Interviewed by Jayne Gest
All too often, business owners and executives find their companies bogged down by the essential, noncore operational needs - things like communication, developing dashboards, creating reports, document management, project management, and regulatory and compliance management.
However, by implementing an enterprise operating system (EOS) to govern and streamline the data, a business can operate more effectively and efficiently.
"The platform provides you with many of the same tools you probably use today, but they can integrate and communicate seamlessly with one another. Your teams can collaborate better and provide you with fast and actionable insights, so you can manage your business better," says Sudhir Achar, CEO at EOX Vantage.
Smart Business spoke with Achar about how the data integration technology of EOS can be used to create custom solutions for your organization.
How does EOS work differently from other technology products?
One key challenge many businesses have is lack of visibility and control due to disparate data sources. Like the operating system on your smartphone, which works seamlessly with different technologies, an EOS is industry-agnostic, easily configurable without customization, and provides reasonable return on investment.
An EOS also can manage different departments that are physically or geographically separated.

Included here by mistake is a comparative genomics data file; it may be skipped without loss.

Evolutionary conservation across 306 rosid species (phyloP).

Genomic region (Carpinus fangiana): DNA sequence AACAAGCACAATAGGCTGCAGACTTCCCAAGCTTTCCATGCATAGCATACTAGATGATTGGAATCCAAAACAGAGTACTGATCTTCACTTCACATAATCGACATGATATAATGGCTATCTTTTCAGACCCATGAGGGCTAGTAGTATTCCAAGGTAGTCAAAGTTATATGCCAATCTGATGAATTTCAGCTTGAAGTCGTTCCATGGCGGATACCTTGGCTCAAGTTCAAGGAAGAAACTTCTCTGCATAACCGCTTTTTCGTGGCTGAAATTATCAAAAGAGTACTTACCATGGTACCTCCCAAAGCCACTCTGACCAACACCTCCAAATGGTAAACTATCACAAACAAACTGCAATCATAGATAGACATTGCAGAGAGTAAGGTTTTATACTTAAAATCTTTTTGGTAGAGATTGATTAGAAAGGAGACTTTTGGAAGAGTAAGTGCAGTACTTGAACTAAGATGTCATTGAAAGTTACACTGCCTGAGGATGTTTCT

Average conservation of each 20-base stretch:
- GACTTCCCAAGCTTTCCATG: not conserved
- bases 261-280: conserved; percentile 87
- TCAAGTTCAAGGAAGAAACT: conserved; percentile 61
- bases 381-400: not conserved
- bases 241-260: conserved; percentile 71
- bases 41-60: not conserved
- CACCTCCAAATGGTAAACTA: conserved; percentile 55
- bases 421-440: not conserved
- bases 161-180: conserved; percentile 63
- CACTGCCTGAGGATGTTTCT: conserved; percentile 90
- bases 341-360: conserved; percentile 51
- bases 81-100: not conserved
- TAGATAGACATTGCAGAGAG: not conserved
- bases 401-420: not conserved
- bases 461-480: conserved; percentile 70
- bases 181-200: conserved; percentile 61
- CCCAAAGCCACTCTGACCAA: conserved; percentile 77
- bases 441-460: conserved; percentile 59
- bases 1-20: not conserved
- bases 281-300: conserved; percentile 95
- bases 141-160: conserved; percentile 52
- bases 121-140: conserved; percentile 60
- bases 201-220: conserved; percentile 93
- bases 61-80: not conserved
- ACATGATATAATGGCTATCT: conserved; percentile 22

What's an example where an EOS helped improve a company's business decisions?
A rental car business was managing data from various sources, pulling information from a manufacturer and a separate insurance company in order to distribute it to dealerships. Because that data resided on different platforms and it could be 30 days before new information was added, the data were often obsolete at the time the decisions were made.
With EOS technology, the operational segments were brought together, so both the dealership and manufacturer could easily see the average life cycle of a vehicle, the insurance issues and whether specific regions or dealerships were having problems. It let managers use data to determine whether to reward or discipline certain people, departments, groups or projects without bias.
In other words, the EOS helps with predictive analytics. It enables business leaders to more easily see patterns or trends, so they know where to put their focus.
This challenge of uniting databases so the CEO or COO can understand what's going on within departments happens across many industries, from manufacturing to insurance to health care providers.
How does an EOS help companies stop their spreadsheet woes?
Spreadsheet data are uncontrolled, duplicated and prone to errors, which leads to individuals who are very knowledgeable about the company but do not share that information with the team. Because of this, business leaders do not have actionable insights from data.
With its secure data environment, EOS unifies and controls data to provide a single source of truth. It also helps cut down on time, preventing data loss in communication, which in turn helps lower the margin for errors.
Can EOS assist business owners with regulatory compliance?
Regulatory compliance is a scary phrase for the C-Suite. EOS helps ease the nightmare and manage the regulatory checks for the company with the use of the dynamic organizational chart and actionable operational intelligence. Compliance happens at policy level. With the help of EOS, the business can have compliance at an execution level, which helps track execution against industry standards like ISO, CFR11, FDA, HIPAA or SSAE17.